Scotland: members’ voluntary liquidation—application of Part 3 of the Insolvency (Scotland) Receivership and Winding) Up Rules 2018
Produced in partnership with Tim Cooper of Addleshaw Goddard and Eileen Margaret Maclean of Insolvency Support Services
Scotland: members’ voluntary liquidation—application of Part 3 of the Insolvency (Scotland) Receivership and Winding) Up Rules 2018

The following Restructuring & Insolvency practice note produced in partnership with Tim Cooper of Addleshaw Goddard and Eileen Margaret Maclean of Insolvency Support Services provides comprehensive and up to date legal information covering:

  • Scotland: members’ voluntary liquidation—application of Part 3 of the Insolvency (Scotland) Receivership and Winding) Up Rules 2018
  • The Insolvency (Scotland) (Receivership and Winding up) Rules 2018
  • What is an MVL?
  • Commencement
  • Statutory declaration of solvency
  • Appointment
  • Appointment by the company
  • Meetings in members’ voluntary winding up of authorised deposit-takers
  • Appointment by the court
  • Resignation, removal and vacation
  • More...

Scotland: members’ voluntary liquidation—application of Part 3 of the Insolvency (Scotland) Receivership and Winding) Up Rules 2018

The Insolvency (Scotland) (Receivership and Winding up) Rules 2018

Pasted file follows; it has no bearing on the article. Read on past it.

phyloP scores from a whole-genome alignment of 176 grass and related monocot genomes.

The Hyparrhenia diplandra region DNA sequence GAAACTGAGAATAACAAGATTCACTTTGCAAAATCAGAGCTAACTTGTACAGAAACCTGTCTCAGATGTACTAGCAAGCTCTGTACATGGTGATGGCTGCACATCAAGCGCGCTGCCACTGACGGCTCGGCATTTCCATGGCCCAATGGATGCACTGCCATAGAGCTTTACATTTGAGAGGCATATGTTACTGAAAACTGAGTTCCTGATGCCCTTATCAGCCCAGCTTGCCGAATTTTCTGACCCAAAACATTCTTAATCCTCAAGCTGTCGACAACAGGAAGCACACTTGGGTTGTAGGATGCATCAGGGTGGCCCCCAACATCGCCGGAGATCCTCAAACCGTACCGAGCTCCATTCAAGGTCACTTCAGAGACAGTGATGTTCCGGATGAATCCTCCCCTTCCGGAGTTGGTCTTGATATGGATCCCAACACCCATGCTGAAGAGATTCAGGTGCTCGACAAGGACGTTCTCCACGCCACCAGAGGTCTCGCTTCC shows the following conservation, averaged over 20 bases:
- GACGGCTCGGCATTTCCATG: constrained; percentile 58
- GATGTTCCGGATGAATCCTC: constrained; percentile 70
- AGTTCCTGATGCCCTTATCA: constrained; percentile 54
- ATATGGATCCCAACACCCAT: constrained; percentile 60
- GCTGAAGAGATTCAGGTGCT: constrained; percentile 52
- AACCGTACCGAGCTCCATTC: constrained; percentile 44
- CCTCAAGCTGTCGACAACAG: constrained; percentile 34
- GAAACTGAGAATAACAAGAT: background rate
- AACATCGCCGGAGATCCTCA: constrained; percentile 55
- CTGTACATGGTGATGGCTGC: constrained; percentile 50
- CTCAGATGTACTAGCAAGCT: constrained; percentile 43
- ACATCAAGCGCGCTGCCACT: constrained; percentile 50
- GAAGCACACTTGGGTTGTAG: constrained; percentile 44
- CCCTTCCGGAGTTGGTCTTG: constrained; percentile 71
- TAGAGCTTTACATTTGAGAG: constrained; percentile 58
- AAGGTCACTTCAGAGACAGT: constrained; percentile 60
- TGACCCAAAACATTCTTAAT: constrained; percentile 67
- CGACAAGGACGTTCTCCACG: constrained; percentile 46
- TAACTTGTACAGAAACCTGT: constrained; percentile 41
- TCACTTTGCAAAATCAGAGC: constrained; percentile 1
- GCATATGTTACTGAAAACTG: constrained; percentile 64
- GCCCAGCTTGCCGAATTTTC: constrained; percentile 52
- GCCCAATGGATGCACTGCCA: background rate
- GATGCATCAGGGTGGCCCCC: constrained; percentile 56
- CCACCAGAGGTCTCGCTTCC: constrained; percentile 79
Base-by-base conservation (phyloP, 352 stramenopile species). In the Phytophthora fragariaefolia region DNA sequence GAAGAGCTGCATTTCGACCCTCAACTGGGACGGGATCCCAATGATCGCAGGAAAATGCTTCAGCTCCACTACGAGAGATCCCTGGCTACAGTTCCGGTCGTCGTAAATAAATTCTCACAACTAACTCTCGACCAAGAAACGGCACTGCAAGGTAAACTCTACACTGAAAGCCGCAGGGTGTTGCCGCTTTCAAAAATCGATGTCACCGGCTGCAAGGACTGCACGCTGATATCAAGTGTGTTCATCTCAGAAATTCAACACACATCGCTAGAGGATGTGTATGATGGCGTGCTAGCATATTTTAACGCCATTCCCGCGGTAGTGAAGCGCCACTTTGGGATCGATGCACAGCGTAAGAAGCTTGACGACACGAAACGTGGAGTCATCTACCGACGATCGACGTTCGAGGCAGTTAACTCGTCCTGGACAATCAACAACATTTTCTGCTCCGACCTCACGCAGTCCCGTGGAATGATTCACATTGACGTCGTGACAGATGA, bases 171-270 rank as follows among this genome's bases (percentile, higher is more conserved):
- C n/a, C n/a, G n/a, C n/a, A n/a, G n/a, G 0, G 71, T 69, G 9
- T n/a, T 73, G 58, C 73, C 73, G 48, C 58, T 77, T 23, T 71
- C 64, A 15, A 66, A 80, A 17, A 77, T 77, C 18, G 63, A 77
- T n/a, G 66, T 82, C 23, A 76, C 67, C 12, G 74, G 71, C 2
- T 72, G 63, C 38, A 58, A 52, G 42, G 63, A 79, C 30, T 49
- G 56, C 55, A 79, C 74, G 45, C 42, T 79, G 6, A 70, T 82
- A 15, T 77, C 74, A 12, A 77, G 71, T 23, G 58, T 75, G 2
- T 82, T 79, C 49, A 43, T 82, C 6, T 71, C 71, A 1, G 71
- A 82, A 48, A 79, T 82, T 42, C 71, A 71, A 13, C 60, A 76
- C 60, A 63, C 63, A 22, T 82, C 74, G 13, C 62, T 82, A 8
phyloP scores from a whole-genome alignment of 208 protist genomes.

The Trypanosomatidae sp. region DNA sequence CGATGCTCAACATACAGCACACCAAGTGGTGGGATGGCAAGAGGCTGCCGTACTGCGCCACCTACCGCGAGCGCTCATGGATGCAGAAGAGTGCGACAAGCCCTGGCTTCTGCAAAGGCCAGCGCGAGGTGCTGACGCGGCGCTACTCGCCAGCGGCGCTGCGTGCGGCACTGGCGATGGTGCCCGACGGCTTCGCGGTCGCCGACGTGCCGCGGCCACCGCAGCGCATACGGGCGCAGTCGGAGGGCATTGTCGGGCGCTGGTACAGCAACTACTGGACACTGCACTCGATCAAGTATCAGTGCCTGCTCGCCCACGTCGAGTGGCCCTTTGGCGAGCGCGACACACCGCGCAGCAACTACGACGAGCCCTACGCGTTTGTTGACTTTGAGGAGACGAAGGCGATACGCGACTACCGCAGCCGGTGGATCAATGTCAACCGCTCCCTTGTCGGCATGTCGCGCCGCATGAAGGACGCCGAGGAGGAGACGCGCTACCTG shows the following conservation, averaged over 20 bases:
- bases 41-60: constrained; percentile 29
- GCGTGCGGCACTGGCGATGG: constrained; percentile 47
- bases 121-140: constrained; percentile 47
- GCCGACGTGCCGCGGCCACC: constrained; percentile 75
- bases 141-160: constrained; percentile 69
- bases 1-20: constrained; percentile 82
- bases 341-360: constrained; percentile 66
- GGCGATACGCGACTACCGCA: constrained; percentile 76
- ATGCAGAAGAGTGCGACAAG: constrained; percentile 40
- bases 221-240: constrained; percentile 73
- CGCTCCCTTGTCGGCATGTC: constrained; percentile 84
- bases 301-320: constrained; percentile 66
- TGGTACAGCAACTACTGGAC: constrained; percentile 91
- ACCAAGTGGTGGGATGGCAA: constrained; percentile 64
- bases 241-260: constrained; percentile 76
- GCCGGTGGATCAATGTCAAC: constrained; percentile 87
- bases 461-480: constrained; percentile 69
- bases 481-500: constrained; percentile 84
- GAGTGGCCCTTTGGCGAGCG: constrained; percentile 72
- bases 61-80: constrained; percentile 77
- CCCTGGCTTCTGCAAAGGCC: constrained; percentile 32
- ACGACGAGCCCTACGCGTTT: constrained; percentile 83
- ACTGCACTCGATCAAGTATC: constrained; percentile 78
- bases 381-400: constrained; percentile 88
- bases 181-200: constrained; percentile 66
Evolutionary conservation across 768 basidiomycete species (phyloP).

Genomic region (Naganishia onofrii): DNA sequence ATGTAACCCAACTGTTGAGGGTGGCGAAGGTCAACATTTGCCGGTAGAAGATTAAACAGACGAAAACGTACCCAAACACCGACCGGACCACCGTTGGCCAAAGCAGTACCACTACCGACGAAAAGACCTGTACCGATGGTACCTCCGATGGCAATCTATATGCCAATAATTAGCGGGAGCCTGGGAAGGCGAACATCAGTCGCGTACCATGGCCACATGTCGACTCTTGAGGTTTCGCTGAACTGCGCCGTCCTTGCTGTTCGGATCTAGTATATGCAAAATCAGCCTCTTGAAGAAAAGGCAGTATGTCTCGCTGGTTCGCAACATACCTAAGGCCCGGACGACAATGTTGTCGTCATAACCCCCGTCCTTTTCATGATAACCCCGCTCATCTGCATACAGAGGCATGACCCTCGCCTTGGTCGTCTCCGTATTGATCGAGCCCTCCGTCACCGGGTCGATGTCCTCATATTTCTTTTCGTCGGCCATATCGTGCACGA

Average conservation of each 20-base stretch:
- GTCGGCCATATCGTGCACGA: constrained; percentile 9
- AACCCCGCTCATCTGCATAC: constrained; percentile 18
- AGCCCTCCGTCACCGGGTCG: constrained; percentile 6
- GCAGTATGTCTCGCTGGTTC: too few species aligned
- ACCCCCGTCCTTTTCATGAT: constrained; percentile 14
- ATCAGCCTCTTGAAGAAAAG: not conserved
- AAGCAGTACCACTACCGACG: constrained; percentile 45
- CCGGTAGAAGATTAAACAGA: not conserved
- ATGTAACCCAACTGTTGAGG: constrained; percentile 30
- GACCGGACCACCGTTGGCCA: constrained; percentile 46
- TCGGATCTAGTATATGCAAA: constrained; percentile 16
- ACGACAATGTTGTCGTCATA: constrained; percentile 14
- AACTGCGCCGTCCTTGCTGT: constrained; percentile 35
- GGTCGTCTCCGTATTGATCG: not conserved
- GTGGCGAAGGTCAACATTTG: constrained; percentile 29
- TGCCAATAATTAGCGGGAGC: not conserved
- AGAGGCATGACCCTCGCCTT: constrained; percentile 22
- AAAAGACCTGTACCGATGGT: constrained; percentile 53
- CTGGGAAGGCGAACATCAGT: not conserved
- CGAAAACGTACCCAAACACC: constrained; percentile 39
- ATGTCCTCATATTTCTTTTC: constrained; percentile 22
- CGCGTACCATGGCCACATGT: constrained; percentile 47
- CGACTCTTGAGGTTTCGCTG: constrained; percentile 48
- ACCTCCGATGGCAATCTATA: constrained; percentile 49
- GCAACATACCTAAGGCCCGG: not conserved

The Insolvency (Scotland) (Receivership and Winding up) Rules 2018, SSI 2018/347 (ISRWR 2018) were laid before the Scottish Parliament on 14 November 2018 and are in force from 6 April 2019. Consequently the ISRWR 2018 affected the process for Members’ Voluntary Liquidations (MVLs) in Scotland. These changes are reflected in Practice Note: The Insolvency (Scotland) (Receivership and Winding up) Rules 2018—members’ voluntary winding-up.

This Practice Note therefore concerns the applicable law, procedure and practice relating to Scottish MVLs in force from 6 April 2019 onwards as set out in Part 3.

What is an MVL?

An MVL is a process by which the members of the company pass a special resolution in order to end its business activities and appoint a liquidator to distribute the capital of the company to its shareholders, leading ultimately to the dissolution of the company. It is appropriate in solvent liquidations, and must be used where the capital to be returned to shareholders exceeds £25,000. It will ordinarily be used where a solvent company has served its purpose and there is no good commercial reason to keep it trading and/or the shareholders wish to realise their investment. Alternatively, an MVL may be used for tax planning purposes, or

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